Recent Knowledge: Favorite Non-Fiction Books of the Summer

Mixed in with many fiction books on my reading list are non-fiction titles that draw my attention. I usually read several books at a time, interchanging them based on my interest that day. Over the course of the summer, I read several great non-fiction books and wanted to share my favorites.

In Darwin's Ghostswe visit Christmas of 1859. Just one month after the publication of On the Origin of Species, Charles Darwin received an unsettling letter. He had expected criticism; in fact, letters were arriving daily expressing outrage and accusations of heresy. But this letter was different. It accused him of failing to acknowledge his predecessors, of taking credit for a theory that had already been discovered by others. Darwin realized he made a mistake in failing to recognize those intellectual thinkers who came before him. Yet, when he tried to trace all of those who laid the groundwork for his theory, he found that history had already forgotten many of them. This book takes a fascinating look into Darwin's drive to right this omission and his journey to acknowlege those natural philosophers who laid foundations to the theory of evolution.

The Girls of Atomic City is the incredible story of the young women of Oak Ridge, Tenn., who unwittingly played a crucial role in one of the most significant moments in U.S. history. In 1943, 75,000 civilians were recruited from states across the south to work in a secret city enticed by solid wages and the promise of war-ending work. The Girls of Atomic City rescues a remarkable, forgotten chapter of American history from obscurity, and the author draws on the voices of the women who lived it, women who are now in their 80s and 90s. This hidden history was so compelling I could not put this book down. If you love history, you will love this book. 

We don’t set out for average. But that’s exactly where we end up after listening to our fears day after day, year after year. Our dreams take a backseat and eventually are left stranded by the side of the road. If you have ever had a dream, some unfulfilled vision, then Jon Acuff’s book Start: Punch Fear in the Face might be exactly what you need. Acuff sets forth a simple plan to help you start. This is a quick, inspiring read on how to kick yourself in the butt and get going in the direction of your dreams. It's time well spent for all of us who strive to be awesome.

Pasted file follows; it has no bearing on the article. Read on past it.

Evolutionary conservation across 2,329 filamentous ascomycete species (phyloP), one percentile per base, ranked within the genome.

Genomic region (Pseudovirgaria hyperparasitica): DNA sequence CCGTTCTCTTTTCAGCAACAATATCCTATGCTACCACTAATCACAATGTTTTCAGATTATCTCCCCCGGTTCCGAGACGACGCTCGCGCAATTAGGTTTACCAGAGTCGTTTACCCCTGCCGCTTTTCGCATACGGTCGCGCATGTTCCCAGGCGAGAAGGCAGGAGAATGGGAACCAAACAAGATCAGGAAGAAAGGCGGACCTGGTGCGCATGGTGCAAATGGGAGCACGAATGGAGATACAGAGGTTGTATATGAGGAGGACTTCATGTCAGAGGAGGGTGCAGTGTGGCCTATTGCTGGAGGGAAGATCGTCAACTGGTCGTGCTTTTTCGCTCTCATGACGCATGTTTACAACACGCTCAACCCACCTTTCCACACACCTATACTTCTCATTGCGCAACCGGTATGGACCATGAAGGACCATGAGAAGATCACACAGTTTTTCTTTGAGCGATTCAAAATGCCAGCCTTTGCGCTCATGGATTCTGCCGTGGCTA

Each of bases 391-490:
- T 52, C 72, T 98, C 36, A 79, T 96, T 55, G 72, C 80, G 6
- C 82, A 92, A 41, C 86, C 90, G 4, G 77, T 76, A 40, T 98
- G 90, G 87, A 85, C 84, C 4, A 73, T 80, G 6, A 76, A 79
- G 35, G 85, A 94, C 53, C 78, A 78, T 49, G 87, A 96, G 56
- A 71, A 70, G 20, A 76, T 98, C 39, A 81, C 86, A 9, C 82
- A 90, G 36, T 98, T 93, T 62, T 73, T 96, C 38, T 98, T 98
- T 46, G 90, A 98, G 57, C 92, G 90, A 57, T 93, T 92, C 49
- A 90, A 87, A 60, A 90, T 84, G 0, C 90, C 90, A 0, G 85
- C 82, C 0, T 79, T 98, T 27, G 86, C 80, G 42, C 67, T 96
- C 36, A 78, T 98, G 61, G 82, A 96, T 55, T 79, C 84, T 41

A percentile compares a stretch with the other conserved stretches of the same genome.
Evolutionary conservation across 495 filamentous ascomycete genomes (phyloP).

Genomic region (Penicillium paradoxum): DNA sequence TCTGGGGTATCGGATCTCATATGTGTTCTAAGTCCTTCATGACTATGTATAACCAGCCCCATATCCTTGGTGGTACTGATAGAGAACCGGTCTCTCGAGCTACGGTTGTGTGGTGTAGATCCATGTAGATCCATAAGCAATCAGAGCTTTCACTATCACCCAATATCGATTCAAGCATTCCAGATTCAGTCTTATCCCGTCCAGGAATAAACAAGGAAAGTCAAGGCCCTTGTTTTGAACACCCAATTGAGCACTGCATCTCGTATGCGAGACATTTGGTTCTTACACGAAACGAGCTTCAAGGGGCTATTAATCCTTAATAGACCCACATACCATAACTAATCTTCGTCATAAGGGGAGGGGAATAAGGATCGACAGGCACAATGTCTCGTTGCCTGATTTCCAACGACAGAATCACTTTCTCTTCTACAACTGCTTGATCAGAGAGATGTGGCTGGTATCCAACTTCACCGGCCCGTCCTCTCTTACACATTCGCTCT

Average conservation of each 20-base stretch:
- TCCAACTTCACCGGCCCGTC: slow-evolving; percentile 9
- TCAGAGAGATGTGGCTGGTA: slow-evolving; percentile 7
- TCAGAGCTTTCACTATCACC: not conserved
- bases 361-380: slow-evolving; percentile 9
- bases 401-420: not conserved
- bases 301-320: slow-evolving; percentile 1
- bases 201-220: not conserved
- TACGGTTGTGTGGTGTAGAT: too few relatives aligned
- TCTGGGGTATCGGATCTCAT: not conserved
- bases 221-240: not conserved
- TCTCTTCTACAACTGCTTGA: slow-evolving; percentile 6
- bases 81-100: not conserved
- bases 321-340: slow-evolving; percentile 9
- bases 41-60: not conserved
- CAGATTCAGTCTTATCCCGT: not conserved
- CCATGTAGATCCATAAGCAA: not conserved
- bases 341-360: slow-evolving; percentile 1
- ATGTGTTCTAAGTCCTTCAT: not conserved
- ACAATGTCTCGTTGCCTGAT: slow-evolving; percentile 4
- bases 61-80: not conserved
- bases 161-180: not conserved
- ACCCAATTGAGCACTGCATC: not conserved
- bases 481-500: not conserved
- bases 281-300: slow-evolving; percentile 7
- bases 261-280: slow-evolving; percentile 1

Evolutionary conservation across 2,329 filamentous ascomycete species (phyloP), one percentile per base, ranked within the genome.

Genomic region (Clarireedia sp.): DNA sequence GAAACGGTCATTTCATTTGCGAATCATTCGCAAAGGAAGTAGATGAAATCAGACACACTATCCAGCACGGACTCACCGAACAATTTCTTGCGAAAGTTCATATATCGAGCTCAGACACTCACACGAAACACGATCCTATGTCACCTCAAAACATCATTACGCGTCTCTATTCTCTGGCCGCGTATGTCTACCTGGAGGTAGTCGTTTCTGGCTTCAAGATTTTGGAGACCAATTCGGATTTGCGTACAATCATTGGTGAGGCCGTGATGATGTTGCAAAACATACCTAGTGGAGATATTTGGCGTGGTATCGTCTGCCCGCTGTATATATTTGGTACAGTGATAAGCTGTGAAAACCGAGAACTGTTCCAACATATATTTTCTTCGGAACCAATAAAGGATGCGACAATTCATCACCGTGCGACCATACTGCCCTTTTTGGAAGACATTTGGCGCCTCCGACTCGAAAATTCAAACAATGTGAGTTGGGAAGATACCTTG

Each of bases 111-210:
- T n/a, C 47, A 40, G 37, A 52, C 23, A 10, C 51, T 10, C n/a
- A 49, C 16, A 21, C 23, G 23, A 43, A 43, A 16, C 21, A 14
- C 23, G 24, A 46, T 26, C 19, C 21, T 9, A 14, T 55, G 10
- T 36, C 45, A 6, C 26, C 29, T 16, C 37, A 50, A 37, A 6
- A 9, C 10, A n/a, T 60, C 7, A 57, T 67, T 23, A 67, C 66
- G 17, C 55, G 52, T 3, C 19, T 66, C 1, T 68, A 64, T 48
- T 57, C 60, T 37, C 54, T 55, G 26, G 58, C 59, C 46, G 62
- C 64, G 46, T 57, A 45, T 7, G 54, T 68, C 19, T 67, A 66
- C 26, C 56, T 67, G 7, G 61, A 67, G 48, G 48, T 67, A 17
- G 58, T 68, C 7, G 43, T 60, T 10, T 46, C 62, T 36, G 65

Benjamin Franklin and his contemporaries brought the Enlightenment to America—an intellectual revolution that laid the foundation for the political one that followed. From historian Jonathan Lyons comes The Society for Useful Knowledge, telling the story of America’s coming-of-age through its historic love affair with practical invention, applied science and self-reliance. The book tells of Franklin's love for learning and announcement in 1743 that "it was high time that the colonists set about improving the lot of humankind through collaborative inquiry." This book is a fast and compelling read that highlights Franklin and his contemporaries' drive for knowledge as a basis for the improvement of America. I have always been intrigued by this time in our history and the life of Benjamin Franklin, and this book shared a unique aspect of our Founding Fathers' achievements.

Blue Plate Special: An Autobiography of my Appetities by author Kate Christensen is the story of her her odd, sometimes abused, and now usnusually happy life. Food seems to be the trigger for memories of the author as a way for her to tell and relive her story. Many reviewers compared the book to Jeanette Walls' The Glass Castle and Ruth Reichl's Comfort Me With Apples. But what I felt was most important in Blue Plate Special was the honesty of the author's voice and the eloquence of the writing. Blue Plate Special is a book for people who enjoy food and appreciate good stories.




I love this list and I can't wait to read The Girls of Atomic City! One that I just finished that I really liked was called The Smartest Kids in the World: And How They Got That Way by Amanda Ripley. It was a really readable, nonpartisan examination of America's education system as it compares to other, higher-performing systems in other countries. I especially liked it because it managed to avoid being depressing. :)

Thanks Beth Ann! I really enjoyed Jeanette Walls' The Glass Castle, so I am certainly going to give Blue Plate Special a try!